"All children, except one, grow up."
Supper was over and he kissed me on the cheek. Then he stopped to examine my face closely. He went over to the sink, got the dishrag, and carefully wiped off the stickiness. Then he gave me a new kiss, fresh and clean.
And I wish I could somehow preserve the sweetness of the moment.
Perhaps it is the universal paradox of parenting that the same milestones we celebrate are also the markers of time that we mourn. It is, after all, our job as responsible adults to teach our children independence. And yet, as they graduate in increments from our effective schooling, we perversely go off to lament in private.
It is a concept difficult to understand before childbirth.
For example, I never could fathom why mothers cried at weddings. Why would you want to weep at a party?!!!
And so Nevin and I got married in North Dakota, flew to Atlanta a few hours later, tanned on the beaches of Florida, and never thought of calling home until we had finished cavorting on the sands of the Bahamas. And then we wondered why our parents had been worried.
It wasn't until we brought Randall home from the hospital and I was rocking him, entranced with his newborn sweetness that I suddenly thought, "I know why mothers cry at weddings."
And so I called my mother to tell her, and she said dryly, "My, you've grown up in two weeks!"
But now I know and cannot escape this terrible grown-up truth that the ticking crocodile chases, not just Captain Hook, but us all! And we who cannot stay in Neverland are doomed to catch the precious moments only in pictures and words woefully inadequate even in their sophistication.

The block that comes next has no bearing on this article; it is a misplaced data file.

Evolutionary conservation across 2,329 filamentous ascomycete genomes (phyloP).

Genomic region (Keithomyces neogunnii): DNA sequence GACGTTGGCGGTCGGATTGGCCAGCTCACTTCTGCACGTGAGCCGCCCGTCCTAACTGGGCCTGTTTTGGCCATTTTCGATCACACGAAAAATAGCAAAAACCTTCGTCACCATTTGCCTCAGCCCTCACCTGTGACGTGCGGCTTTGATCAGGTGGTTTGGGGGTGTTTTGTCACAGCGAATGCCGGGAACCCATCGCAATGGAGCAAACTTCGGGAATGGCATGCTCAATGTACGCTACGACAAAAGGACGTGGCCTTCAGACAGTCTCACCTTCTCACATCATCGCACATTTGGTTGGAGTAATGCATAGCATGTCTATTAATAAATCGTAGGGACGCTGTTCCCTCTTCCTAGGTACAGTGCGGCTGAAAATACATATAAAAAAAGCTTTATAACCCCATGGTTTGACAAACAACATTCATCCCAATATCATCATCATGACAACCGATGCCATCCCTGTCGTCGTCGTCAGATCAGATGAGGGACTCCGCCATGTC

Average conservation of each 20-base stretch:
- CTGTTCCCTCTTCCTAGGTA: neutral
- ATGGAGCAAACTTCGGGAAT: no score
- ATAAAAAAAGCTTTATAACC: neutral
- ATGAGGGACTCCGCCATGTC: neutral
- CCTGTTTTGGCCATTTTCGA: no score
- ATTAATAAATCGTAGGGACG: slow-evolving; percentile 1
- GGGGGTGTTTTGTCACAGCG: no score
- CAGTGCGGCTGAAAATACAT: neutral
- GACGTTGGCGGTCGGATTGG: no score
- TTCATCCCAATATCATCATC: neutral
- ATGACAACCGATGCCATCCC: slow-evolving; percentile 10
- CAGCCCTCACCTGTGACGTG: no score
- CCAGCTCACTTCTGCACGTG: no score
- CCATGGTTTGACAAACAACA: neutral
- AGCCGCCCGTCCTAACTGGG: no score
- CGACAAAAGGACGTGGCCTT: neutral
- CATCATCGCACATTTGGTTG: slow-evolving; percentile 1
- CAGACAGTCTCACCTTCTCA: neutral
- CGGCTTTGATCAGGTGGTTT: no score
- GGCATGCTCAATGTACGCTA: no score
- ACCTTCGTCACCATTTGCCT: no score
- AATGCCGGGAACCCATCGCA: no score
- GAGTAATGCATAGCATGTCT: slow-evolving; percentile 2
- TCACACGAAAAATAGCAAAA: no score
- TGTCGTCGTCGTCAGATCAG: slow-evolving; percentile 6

Sometimes though, in the last six years, I look at Wade and think that somehow the extra chromosome has tricked the ticking monster into slowing his pace. The clock chimes more slowly and the sweet hours stretch longer, and I can see that the differences between him and our other boys allow us to preserve the childhood moments a little longer, like twinkling fireflies captured in a jar.
It isn't that he's an angel; it isn't that he's perfect. He's as capable as any other child of yelling at his brothers, keeping the toys for himself, and going limp as a noodle to avoid being carried off anywhere he doesn't wish to go.
In fact, at times, he's quite as selfish as Peter Pan.
But then he also carries with him the artful innocence of childhood. And he keeps the delight of Every Day without the urbanity of boredom.
And, as I go about my parental duties of training my children to leave me, I look at Wade and then up to God and thank Him, once again, for this: the Gift of our Imperfection.